Josephus Daniels sent a letter to
Attorney General Bonaparte asking
him concerning trust prosecutions.
A license has been issued for the
marriage of Rr.doph Unholtz, the
pugilist, and Miss Elizabeth Stich.
It is reported that Governor Has
kell of Oklahoma has thus far receiv
ed $3,000 in response to his appeal
to the people of Oklahoma for funds
with which to fight President Roose
velt, W. H. Hearst and others.
Thomas TV. Lawson, the well
known financier, was thrown from his
carriage wb ile driving near North
Scituate, Mass., and severely injured
by the fall and being kicked by the
It is said that President Roosevelt
will jump into the political arena for
Parachute Spreads After Drop of 2.000
Feet and Fall is C.iecked, Neither
Being Hurt.
Berlin.—The international balloon
race which started front the suburb of
Vchmargendort. was the occasion of a
thrilling accident. two American
heronauts having a miraculous escape
.front death. The Amt riean balloon
(Conqueror, the only American built
craft in the contest, having on board
A. Holland Forbes and Augustus Post,
less than two minutes after the start
burst at an altitude of 4.000 feet. For
2.000 feet it shot down lika a bullet,
and then tiie torn silk hag assumed
the shape of a parachute, thus check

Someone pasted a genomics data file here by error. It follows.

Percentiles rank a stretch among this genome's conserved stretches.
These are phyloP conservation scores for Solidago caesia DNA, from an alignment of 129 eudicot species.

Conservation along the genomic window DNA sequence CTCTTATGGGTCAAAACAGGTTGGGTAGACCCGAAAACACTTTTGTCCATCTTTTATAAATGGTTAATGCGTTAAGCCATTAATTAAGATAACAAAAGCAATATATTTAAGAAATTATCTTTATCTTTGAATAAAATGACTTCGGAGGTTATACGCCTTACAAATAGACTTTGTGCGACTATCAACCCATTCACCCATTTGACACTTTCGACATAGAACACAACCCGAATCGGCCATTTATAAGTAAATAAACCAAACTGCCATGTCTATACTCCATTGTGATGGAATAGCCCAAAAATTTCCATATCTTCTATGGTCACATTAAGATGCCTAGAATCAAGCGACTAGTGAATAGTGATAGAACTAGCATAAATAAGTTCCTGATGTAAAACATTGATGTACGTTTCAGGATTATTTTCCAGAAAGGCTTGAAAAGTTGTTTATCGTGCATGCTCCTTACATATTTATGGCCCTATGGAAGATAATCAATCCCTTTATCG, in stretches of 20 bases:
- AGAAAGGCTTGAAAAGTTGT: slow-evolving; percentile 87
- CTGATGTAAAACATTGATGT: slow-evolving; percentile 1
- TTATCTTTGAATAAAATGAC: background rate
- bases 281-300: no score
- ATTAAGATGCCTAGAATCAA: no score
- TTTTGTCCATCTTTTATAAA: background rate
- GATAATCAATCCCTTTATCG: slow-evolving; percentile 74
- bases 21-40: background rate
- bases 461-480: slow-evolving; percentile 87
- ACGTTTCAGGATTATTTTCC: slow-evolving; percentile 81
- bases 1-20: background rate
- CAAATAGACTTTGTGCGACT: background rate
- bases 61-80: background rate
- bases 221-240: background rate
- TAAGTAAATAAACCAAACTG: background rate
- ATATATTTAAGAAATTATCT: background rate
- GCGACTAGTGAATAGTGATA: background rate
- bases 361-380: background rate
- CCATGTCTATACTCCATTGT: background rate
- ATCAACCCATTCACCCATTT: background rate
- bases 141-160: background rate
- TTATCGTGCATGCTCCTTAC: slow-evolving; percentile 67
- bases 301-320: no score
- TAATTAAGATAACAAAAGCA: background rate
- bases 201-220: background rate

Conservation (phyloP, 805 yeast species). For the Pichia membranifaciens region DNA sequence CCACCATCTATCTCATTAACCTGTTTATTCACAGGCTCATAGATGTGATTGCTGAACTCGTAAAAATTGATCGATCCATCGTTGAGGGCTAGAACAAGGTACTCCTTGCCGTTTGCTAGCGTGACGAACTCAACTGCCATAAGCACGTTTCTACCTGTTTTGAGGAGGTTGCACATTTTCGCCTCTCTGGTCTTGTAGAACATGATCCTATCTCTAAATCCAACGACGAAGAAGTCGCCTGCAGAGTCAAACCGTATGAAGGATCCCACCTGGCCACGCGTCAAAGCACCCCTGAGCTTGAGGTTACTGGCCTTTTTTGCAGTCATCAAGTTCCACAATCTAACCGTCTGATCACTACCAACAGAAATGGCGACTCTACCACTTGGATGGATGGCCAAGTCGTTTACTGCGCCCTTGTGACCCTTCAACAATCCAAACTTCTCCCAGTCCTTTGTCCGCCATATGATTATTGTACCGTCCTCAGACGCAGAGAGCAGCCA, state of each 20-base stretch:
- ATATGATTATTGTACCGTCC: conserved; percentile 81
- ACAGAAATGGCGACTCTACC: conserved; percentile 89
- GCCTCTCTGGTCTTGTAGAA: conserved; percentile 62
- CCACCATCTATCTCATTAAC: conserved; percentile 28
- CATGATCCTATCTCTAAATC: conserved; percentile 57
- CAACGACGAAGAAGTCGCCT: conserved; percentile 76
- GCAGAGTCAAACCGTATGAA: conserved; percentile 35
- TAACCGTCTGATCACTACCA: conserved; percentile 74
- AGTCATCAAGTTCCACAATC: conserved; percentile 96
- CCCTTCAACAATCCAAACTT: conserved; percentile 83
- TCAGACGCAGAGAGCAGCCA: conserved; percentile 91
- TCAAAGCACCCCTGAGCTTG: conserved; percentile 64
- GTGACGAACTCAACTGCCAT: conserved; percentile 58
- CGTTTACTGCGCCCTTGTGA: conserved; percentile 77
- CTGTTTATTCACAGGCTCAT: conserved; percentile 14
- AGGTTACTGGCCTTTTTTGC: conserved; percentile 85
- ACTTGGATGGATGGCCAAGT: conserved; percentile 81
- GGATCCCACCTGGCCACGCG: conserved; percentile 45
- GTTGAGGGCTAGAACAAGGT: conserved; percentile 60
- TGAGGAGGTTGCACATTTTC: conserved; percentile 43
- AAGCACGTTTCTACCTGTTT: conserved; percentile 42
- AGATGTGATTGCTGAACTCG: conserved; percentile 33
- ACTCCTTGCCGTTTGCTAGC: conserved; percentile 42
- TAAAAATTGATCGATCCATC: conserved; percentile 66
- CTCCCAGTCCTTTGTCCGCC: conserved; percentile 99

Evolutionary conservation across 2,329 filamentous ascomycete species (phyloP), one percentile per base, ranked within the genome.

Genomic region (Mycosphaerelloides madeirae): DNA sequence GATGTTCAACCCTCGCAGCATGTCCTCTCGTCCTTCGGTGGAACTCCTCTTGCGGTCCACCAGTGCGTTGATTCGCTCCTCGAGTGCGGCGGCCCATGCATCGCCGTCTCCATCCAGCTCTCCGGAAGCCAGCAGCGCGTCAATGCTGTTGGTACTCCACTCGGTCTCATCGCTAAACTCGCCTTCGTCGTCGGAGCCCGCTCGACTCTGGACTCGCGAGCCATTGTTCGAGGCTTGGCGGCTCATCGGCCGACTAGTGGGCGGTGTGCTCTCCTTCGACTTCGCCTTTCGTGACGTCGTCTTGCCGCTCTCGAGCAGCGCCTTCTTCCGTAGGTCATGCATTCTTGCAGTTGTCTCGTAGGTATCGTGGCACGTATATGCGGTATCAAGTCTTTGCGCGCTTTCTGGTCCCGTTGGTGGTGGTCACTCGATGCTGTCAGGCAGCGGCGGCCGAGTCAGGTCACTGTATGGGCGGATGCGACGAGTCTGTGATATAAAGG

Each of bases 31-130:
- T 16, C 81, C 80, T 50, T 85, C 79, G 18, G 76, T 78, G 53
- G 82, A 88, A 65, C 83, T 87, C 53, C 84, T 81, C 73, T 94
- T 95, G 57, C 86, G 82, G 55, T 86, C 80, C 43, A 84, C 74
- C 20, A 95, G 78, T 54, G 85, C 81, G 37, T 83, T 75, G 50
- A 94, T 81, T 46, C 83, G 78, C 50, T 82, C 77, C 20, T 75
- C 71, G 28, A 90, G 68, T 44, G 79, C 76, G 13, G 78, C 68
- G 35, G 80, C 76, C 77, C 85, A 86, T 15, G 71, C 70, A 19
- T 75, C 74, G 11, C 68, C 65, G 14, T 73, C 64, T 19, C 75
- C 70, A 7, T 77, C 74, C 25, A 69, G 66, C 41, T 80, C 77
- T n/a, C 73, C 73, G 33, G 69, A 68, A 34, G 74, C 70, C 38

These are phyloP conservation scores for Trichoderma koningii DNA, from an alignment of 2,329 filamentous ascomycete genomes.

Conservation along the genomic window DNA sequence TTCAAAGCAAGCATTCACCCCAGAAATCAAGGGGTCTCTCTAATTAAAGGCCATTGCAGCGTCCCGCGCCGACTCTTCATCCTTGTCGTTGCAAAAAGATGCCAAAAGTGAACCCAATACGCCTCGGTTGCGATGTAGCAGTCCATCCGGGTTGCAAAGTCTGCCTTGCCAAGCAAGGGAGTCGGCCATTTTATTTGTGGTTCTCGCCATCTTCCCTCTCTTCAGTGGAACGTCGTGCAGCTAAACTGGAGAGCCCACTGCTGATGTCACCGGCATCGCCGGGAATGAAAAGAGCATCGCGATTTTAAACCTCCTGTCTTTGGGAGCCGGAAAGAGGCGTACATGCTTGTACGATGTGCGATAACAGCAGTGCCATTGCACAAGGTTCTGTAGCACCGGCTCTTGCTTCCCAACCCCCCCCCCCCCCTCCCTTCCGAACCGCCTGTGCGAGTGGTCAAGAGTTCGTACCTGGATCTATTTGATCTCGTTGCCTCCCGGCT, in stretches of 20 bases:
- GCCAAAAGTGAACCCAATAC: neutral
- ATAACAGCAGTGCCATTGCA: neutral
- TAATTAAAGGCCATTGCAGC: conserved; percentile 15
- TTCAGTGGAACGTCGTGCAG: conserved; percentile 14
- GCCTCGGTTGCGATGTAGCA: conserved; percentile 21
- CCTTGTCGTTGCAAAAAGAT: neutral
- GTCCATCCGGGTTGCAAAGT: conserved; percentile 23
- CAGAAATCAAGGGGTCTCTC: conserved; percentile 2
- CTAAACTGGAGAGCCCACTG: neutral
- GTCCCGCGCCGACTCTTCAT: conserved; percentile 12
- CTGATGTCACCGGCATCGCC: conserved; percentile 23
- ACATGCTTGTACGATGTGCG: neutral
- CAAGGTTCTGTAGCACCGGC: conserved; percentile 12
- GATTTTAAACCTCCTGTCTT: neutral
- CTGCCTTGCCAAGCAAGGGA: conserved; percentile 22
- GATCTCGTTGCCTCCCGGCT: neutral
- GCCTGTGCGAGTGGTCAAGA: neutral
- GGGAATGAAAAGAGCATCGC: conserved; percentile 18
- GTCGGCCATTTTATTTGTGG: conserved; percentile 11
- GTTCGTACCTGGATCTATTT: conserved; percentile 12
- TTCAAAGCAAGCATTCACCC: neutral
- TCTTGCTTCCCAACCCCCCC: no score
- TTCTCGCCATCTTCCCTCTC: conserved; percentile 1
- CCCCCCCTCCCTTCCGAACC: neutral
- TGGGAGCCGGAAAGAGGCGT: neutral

ing the rapidity of the descent. Corn
ling close to the earth, however, the
(basket smashed into the roof of a
'louse, but the two men escaped with
slight injuries.
The race, in which twenty three bal
loons participated, represented Great
Britain, France. Germany, the United
States, Switzerland. Italy. Belgium and
Spain, started at 2 o'clock Sunday af
ternoon in the presence of at least
8.000 spectators. The sun shine was
brilliant and the heat was that of sum
mer. Amid the strains of “America”
and volleys of cheers, the first balloon
was sent away. It was the "American
II,” under command of James C. Mc
Coy, who was accompanied by Lieuten
ant Yoghman. The balloon was de
corated with the stars and stripes and
it sailed away to the southeast at a
rapid pace, the aeronauts waving their |
A representative of each of the oth
er nations followed the American bal
loon in succession at intervals of two